I don’t often follow the campaign finance reports in state races, mostly because they’re usually not that interesting and there’s too many races to look at if I was interested. I didn’t review these in January for the contested primaries, but I decided there are enough races that are worth checking on to have a peek at some July reports. I’ve noted the big Beto numbers, so I’ll skip that here.
Morgan LaMantia, SD27
Daniel Lee, HD26
Luis Echagaray, HD52
Sheena King, HD61
Brittney Verdell, HD65
Jesse Ringness, HD66
Kevin Morris, HD67
Mihaela Plesa, HD70
Suleiman Lalani, HD76
Salman Bhojani, HD92
Elizabeth Ginsberg, HD108
Elva Curl, HD112
Frank Ramirez, HD118
Rebecca Moyer DeFelice, HD121
Angela Aramburu, HD122
Stephanie Morales, HD138
Candidate Raised Spent Loan On Hand ====================================================== Collier 693,806 226,315 450,500 534,242 Garza 518,054 107,134 0 445,817 Dudding 37,956 52,378 45,884 16,908 Kleberg 586,296 433,030 100,000 439,854 Hays 96,085 94,777 0 53,310 Warford 296,516 271,506 23,561 110,066 LaMantia 183,859 427,090 2,980,000 58,024 Lee 2,580 904 1,000 11,345 Echegaray 9,343 9,123 0 9,081 King 20,999 14,635 0 0 Verdell 16,711 4,252 0 16,669 Ringness 2,635 3,212 0 2,635 Morris 20,124 11,589 0 9,266 Plesa 80,030 45,215 59,000 45,793 Lalani 10,742 26,925 145,000 10,617 Bhojani 84,346 77,688 100,000 24,682 Ginsberg 105,297 22,587 0 83,152 Curl 27,622 7,455 10,000 35,274 Ramirez 43,423 32,299 0 6,962 DeFelice 64,110 40,476 5,000 35,460 Aramburu 38,353 8,289 0 5,063 Morales 6,131 3,252 0 8,583
I’m looking at the non-Beto and non-judicial statewide races, the one open State Senate seat that could be interesting, and a handful of State House races based partly on 2020 election data and my own idiosyncrasies. There were a few State House races that might be intriguing on paper, I couldn’t find a finance report for the candidate in question. If there’s a race that I’ve skipped that offends you, let me know in the comments.
Remember that these reports may cover different time spans, depending on the candidate’s primary status. Candidates who had no primary opponent, such as Luis Echagaray in HD52, have reports that include all activity since January 1. Candidates who won their March primary, such as Daniel Lee in HD26, have reports that include all activity since February 21. And candidates who had to win a primary runoff, such as Suleimon Lalani in HD76, have reports that include all activity since May 16. Check the report itself if you’re not sure for a given candidate – the information is there on the first page.
Mike Collier is one of those who had to endure a runoff, so that $693K is since mid-May. That in itself is not too bad – it’s not particularly eye-catching, but it’s a decent pace and will add up over time. To that extent, here are the totals Collier has posted over other periods since last year:
That’s nearly $3 million raised since the beginning of 2021. It’s not a huge amount – you may not be aware of this, but Texas is a big state with a lot of media markets and it costs a crapton of money to effectively advertise statewide as a result – but it’s not nothing. If Collier can continue at the pace from his last report, he’ll collect a couple million dollars by November. Maybe that’s another reason why Republicans are now attacking him.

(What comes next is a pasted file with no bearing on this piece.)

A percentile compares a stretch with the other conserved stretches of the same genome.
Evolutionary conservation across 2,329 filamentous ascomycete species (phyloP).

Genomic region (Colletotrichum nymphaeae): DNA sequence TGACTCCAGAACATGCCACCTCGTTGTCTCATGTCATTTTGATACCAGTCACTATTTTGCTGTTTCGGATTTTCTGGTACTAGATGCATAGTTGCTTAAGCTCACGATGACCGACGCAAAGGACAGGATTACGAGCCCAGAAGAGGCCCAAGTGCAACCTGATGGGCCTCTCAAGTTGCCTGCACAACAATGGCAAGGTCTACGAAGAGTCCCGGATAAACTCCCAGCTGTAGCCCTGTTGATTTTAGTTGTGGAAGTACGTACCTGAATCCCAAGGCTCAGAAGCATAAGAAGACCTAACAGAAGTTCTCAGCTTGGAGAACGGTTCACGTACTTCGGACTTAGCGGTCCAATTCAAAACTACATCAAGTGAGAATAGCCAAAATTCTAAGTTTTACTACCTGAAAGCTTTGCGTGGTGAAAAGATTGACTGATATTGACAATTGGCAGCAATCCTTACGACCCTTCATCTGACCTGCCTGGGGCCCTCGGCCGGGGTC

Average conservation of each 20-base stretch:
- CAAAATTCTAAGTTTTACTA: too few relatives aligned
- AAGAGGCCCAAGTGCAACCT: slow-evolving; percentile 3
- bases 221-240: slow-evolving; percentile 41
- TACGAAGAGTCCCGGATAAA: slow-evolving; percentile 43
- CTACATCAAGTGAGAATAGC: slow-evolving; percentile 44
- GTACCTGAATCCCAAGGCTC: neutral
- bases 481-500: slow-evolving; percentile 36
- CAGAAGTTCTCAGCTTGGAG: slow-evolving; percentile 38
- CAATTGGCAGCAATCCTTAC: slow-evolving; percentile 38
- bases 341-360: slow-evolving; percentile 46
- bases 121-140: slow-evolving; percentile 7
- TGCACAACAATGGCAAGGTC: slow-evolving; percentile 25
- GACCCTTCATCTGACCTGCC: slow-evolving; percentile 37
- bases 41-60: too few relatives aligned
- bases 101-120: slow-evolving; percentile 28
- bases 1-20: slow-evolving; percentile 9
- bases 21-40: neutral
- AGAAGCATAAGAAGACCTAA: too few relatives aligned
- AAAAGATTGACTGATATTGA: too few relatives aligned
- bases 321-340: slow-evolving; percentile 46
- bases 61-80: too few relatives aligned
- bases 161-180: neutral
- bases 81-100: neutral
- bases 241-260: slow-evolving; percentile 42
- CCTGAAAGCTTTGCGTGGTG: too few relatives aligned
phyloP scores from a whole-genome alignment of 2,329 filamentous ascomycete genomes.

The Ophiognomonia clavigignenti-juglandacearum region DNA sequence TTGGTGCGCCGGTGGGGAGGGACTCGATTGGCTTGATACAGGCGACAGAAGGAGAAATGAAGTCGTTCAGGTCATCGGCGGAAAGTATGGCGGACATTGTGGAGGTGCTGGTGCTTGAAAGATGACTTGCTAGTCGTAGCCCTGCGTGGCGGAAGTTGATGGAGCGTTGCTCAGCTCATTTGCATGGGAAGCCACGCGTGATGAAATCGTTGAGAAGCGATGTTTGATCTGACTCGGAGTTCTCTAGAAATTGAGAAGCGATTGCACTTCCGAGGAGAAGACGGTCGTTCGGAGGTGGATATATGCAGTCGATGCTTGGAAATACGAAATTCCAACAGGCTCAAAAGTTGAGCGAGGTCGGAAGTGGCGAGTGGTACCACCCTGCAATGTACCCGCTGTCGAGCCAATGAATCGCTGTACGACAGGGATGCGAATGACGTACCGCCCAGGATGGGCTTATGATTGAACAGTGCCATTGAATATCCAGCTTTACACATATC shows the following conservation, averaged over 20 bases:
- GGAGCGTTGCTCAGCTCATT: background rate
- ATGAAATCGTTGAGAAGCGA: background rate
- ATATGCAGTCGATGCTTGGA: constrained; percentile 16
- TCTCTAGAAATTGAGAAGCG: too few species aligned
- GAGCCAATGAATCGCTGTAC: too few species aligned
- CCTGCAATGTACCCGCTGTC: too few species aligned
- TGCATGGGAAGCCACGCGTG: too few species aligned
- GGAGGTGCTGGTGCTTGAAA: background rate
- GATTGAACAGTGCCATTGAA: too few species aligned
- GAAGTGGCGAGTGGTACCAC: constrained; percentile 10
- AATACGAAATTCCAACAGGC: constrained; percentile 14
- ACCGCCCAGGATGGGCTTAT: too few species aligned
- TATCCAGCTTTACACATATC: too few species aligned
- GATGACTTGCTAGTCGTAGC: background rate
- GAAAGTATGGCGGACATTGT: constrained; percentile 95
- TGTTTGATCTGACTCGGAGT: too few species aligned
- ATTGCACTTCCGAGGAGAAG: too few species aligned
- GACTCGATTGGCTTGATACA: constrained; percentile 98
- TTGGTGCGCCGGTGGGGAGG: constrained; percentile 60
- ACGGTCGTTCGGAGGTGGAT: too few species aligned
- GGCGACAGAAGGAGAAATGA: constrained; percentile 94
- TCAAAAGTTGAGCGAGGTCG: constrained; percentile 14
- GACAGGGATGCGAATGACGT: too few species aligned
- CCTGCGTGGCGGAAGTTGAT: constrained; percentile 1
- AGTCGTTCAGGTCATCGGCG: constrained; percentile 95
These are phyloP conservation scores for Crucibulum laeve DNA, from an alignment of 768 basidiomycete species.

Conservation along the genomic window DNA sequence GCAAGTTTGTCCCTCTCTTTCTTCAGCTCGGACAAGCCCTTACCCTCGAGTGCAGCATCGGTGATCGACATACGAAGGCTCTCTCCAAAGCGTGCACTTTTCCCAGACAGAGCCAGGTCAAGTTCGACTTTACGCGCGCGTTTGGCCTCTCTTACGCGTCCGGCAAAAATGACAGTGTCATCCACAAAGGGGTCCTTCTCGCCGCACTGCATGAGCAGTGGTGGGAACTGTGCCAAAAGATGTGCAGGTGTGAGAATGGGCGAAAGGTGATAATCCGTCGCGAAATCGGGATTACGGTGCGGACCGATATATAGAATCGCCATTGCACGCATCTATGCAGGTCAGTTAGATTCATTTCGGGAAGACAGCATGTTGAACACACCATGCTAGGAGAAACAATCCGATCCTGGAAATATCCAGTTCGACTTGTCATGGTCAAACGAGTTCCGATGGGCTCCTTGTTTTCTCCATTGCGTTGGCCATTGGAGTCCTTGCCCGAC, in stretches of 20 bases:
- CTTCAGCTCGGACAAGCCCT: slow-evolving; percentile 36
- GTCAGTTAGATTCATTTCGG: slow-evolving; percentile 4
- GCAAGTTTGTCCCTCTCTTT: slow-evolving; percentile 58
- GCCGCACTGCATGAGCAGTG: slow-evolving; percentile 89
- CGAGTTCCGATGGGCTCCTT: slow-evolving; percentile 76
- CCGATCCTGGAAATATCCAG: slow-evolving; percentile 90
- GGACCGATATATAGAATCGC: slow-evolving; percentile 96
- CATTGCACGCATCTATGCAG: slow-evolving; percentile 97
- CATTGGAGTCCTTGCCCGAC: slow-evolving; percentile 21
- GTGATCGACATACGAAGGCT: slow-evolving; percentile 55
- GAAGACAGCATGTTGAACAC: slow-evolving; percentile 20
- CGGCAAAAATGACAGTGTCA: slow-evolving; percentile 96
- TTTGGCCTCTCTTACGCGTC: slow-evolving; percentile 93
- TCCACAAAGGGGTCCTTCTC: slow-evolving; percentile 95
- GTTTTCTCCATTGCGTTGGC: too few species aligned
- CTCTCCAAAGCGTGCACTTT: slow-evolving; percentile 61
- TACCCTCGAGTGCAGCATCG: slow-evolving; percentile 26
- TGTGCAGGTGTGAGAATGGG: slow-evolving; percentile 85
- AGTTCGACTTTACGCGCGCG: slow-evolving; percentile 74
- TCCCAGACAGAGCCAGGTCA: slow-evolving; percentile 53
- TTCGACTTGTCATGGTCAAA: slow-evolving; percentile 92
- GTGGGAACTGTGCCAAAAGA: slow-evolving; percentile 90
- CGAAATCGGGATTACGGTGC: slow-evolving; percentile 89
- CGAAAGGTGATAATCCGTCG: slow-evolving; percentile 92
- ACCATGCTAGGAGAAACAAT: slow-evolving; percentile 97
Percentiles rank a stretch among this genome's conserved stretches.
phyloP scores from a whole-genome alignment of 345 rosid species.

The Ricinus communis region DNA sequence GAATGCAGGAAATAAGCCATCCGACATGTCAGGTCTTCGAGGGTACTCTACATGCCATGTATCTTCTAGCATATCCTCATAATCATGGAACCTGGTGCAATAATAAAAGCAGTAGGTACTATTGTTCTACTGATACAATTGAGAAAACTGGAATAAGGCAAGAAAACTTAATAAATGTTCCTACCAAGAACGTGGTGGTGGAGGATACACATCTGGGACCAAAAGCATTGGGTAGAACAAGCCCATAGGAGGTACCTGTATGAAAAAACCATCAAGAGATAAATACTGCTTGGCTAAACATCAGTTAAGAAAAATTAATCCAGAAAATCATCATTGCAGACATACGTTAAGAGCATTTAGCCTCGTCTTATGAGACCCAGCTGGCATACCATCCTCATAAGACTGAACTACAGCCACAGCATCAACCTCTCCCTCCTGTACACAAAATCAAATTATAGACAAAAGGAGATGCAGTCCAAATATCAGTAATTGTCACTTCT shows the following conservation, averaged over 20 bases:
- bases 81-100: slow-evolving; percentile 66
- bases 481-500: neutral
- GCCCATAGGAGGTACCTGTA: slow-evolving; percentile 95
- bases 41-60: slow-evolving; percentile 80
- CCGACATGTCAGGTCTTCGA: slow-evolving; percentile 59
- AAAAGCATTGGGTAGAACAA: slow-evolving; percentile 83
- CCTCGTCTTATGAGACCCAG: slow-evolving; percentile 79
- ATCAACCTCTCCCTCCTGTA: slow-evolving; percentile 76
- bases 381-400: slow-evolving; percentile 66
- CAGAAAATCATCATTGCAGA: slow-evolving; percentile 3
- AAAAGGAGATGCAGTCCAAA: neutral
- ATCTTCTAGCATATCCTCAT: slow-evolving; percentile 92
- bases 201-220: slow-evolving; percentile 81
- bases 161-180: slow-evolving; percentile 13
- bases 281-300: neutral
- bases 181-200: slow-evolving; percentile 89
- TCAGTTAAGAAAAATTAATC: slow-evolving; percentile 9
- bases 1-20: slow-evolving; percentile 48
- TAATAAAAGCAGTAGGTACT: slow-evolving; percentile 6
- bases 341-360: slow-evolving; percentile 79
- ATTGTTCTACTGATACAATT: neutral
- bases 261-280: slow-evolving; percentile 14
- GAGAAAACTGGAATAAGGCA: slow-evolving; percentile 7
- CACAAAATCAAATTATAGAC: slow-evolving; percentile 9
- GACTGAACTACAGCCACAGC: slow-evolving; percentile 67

Rochelle Garza and Jay Kleberg, who were also in the May runoffs, posted their own $500K-plus totals for the six weeks of their periods. I won’t do the same listing as I did for Collier, but I can tell you that Garza has raised about $1.1 million and Kleberg about $2 million since last November. The same caveats as with Collier apply, but I can’t think of any election since maybe 2002 where multiple statewide Dems posted similar numbers. As I’ve said elsewhere, whatever you’ve budgeted to give to Beto, leave a little room for Collier and Garza and Kleberg and the others.
SD27 is the Senate seat that Eddie Lucio is finally vacating. Morgan LaMantia won the nomination in the runoff, so her totals are from May 15. SD27 was moderately Democratic in 2020 after having been much more Democratic in 2016, so it’s one to watch for signs of either a rebound or further decay. There was a recent Trib story that I don’t feel like looking for with a headline that says Republicans are mulling whether to pour money into this one. I don’t know why they wouldn’t, but I guess even they don’t have infinite resources and have to choose their priorities.
I haven’t paid a lot of attention to most of these State House races, many of which were uncontested in March. I didn’t even recognize a few of the names before I went looking for their reports. HDs 70 (Collin County) and 92 (Tarrant) are new Democratic districts drawn to shore of neighboring Republican districts. HD76 had been a Democratic district in El Paso, and is now a Democratic district in Fort Bend. The rest for the most part are districts Trump won by less than ten points, with HD118 being a slight Biden seat that the Republicans won in a special election last year. Frank Ramirez is back for a second shot at it, and I’d certainly like to see a bigger cash on hand number in that one. Otherwise, not much here to grab your attention, with the possible exceptions of Elizabeth Ginsburg, who hopes to flip one of the last two red districts in Dallas County, and Rebecca Moyer DeFelice, running in HD121, the Bexar County equivalent of HD134 (and HD108, for that matter).
This concludes my tour of the July finance reports. I expect to look at the 30-day reports for Harris County, and maybe the 8-day reports for it as well. As always, let me know if you have any questions.